What is metabolic flexibility?

Your body can burn carbohydrates (sugar) and fat as fuel for energy.  Metabolic flexibility is the ability to switch between sugar and fat with ease.  For example, you can switch from sugar to fat during an overnight fast and from fat to sugar after a meal.

Using multiple fuel sources gives you steady energy levels all day and keeps you at an ideal body weight.  It also positively impacts your health, preventing disease and slowing ageing.

Historically, our ancestors stored excess energy as fat during seasons of abundance (feast) to use during times of scarcity (famine.)

To use fat as fuel, you need to lower your insulin (the fat-storage hormone) and convert (fat) fatty acids into ketone bodies.  This occurs in the liver and is triggered by low blood glucose and insulin levels.

Ketone bodies fuel the body when glucose supplies are low, such as during fasting.  Exercising in the morning on an empty stomach is an excellent way to generate ketone bodies.

Fat is a cleaner fuel source than glucose, as it produces fewer oxidants and hence causes less muscle soreness after exercise.

Over and underactive thyroid

The thyroid is an excellent way to explain the changes in metabolism.  An overactive thyroid makes everything go fast – faster heart rate, feeling warm, perspiration, restlessness, and weight loss despite a good appetite.

In the underactive thyroid, everything goes slow–fatigue, slow pulse, low core body temperature, cold intolerance, constipation, depression, and weight gain.

The most common cause of thyroid disease is autoimmune gland damage, but simple nutritional deficiencies are also common.

You need ten essential nutrients to make thyroid hormones.  These include iodine, tyrosine (protein), vitamins A, B, C, D, E, zinc, and iron.  Vitamins D, A and C are crucial to switch on the cell metabolic activity.  You need 200 µg selenium, or 2-3 Brazil nuts daily, to activate the thyroid hormone T4 to T3.  40% of T4 activation occurs in the liver and 40% in the gut.  You cannot enjoy an optimal thyroid function without a healthy gut and liver.

Physical activity

Cardio exercises improve your cardiopulmonary fitness and oxygen delivery to your body cells, positively impacting your metabolism.  A higher muscle mass is crucial in raising your BMR and accelerating your metabolism since muscles are metabolically active and consume energy even at rest.  With an increased muscle mass, you don’t have to worry about how much you eat.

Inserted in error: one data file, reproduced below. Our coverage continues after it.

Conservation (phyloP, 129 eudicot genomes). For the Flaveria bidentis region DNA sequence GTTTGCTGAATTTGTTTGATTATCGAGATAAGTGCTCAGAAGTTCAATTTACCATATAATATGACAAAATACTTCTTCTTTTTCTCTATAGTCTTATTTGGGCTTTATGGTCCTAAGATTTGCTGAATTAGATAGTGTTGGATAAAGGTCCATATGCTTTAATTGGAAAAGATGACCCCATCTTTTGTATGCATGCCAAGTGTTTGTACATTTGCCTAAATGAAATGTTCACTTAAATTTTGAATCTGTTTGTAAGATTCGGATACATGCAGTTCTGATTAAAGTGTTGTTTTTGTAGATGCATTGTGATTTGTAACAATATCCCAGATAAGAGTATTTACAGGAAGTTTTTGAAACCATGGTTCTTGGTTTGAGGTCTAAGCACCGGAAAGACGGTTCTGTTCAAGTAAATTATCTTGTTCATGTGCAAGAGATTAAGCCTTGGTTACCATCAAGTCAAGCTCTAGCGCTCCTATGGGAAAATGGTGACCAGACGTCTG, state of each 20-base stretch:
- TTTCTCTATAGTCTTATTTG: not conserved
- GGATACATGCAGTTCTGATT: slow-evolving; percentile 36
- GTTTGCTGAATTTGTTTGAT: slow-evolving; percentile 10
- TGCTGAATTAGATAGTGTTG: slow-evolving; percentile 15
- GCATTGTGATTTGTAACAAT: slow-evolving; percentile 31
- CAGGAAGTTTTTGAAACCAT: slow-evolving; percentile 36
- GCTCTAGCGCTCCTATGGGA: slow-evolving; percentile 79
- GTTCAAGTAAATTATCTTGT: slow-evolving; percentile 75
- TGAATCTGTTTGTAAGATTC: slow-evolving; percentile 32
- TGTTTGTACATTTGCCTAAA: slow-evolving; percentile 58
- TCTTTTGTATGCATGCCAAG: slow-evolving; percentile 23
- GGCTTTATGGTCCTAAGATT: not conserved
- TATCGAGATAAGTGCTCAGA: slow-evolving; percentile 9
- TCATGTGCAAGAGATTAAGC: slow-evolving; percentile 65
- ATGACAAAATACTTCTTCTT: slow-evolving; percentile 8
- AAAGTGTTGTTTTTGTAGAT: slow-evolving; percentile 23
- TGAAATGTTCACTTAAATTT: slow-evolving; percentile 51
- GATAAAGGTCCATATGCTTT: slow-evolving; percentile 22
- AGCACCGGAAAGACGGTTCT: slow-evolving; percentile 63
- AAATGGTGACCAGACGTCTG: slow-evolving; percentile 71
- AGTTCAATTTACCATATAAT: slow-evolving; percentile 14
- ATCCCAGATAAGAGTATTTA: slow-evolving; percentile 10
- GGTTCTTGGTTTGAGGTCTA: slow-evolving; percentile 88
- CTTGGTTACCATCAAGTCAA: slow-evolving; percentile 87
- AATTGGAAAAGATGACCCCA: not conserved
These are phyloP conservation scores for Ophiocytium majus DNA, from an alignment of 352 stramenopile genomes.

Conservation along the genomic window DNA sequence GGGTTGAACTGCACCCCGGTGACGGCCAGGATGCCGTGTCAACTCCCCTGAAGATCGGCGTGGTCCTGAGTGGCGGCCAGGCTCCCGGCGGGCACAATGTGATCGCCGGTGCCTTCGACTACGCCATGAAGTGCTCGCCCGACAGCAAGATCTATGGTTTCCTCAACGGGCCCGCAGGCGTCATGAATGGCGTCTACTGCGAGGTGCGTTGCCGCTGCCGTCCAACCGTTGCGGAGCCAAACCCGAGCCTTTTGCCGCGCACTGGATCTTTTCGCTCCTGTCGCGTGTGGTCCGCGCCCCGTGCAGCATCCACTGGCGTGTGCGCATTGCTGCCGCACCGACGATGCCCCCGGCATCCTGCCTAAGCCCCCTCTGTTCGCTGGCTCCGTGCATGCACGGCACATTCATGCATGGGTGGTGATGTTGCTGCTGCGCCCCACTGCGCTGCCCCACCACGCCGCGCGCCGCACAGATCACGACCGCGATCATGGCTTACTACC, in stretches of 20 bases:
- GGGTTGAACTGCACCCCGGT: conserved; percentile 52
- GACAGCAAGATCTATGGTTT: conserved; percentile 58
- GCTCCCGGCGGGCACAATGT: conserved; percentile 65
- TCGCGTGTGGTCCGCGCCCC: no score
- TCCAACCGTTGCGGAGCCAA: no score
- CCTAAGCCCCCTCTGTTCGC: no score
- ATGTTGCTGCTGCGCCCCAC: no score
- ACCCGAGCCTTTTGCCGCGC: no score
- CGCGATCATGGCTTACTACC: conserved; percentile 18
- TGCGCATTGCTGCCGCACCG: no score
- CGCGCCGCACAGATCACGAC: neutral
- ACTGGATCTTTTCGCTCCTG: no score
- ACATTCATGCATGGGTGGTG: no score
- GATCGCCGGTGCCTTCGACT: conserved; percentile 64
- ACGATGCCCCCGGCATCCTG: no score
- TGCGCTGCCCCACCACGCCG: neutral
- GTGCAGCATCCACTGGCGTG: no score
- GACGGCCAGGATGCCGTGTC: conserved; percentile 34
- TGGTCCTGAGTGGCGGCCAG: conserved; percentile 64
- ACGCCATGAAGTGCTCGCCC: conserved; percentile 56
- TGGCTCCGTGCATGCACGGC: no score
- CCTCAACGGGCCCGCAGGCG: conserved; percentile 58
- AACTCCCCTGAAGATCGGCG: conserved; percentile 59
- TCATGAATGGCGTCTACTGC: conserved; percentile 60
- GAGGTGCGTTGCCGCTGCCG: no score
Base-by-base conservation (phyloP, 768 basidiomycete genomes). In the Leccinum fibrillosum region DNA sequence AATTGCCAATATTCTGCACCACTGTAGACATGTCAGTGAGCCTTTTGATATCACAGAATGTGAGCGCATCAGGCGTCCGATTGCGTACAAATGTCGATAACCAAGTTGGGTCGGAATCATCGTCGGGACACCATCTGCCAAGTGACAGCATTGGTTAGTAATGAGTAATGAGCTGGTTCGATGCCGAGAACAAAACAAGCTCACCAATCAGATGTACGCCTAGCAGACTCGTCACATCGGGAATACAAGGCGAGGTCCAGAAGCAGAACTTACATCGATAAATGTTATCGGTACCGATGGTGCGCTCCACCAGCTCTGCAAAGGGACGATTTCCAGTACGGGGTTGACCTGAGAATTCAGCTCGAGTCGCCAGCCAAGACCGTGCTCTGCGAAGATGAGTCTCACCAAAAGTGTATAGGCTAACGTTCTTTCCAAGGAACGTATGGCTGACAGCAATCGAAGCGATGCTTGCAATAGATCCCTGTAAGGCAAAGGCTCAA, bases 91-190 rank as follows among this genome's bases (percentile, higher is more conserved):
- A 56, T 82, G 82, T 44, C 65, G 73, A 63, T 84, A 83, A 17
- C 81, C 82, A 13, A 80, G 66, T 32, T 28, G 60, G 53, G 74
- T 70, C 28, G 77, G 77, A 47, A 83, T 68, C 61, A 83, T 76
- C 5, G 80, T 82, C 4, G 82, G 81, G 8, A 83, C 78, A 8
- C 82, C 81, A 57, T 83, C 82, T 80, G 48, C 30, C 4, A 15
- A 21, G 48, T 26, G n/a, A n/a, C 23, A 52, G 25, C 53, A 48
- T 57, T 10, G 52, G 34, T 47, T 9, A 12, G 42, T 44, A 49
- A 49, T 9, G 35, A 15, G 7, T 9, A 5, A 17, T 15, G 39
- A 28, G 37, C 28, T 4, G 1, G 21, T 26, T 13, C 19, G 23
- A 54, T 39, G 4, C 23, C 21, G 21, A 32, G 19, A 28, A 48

In addition, working out in the morning, when fasting, speeds up your metabolism for most of the day.  Cold showers speed up your metabolism, burning more calories to generate heat to keep you warm.

A sedentary lifestyle slows down your metabolism.  Drugs such as anti-depressants and beta-blockers slow down your metabolism.


You break down the energy-carrying molecules Adenosine triphosphate (ATPs) while working during the day, releasing adenosine.  You accumulate adenosine up to a threshold level to make you sleep.  You fill adenosine with energy during sleep and wake up when your adenosine level goes too low.  So restful sleep enhances your metabolism, while poor sleep slows it.

Working night shifts or staying late slows your metabolism and stimulates your hunger to eat unhealthy, processed food.  Clinical studies have confirmed that night shift nurses are heavier than those who work only during the day.

Chronic stress interferes with sugar delivery since cortisol (the stress hormone) counteracts insulin.  Therefore, eliminate the causes of the stress and practise stress relieving techniques boost your metabolism.

How does poor metabolism progress to disease?

When your metabolism slows down, insulin resistance diverts calories away from your cells to store as fat.  Fat accumulation around the body’s midsection results in central obesity – the first metabolic risk factor.  Your blood pressure escalates gradually due to lower levels of nitric oxide, the chemical that relaxes arteries, and later due to the build-up of cholesterol plaques (hardening of arteries).  Your insulin level escalates, raising blood sugar and triglyceride but lowering HDL (the good guy) cholesterol.

Three out of five metabolic risk factors confirm the diagnosis of metabolic syndrome, the gateway to many metabolic diseases, including diabetes, heart disease, dementia, and cancer.

So, my friends, you can see how vital your metabolic health is – that furnace in every cell.  But again, the pathway to optimal metabolic function can be found in a few straightforward lifestyle choices.  Please share your thoughts and questions by commenting on this piece, and please subscribe to the newsletter so you don’t miss further vital information.  Thank you!



A general overview of the major metabolic pathways


Modulation of mitochondria and NADPH oxidase function by Nitrate-Nitrite-NO pathways


Mitochondrial dysfunction in metabolic syndrome


Higher cellular respiration


Metabolic flexibility as an adaptation to energy resources and requirements in health and disease


Metabolic flexibility and insulin resistance

https://journals.physiology.org/doi/full/10.1152/ajpendo.90558.2008#:~:text= nce

Metabolic flexibility in health and disease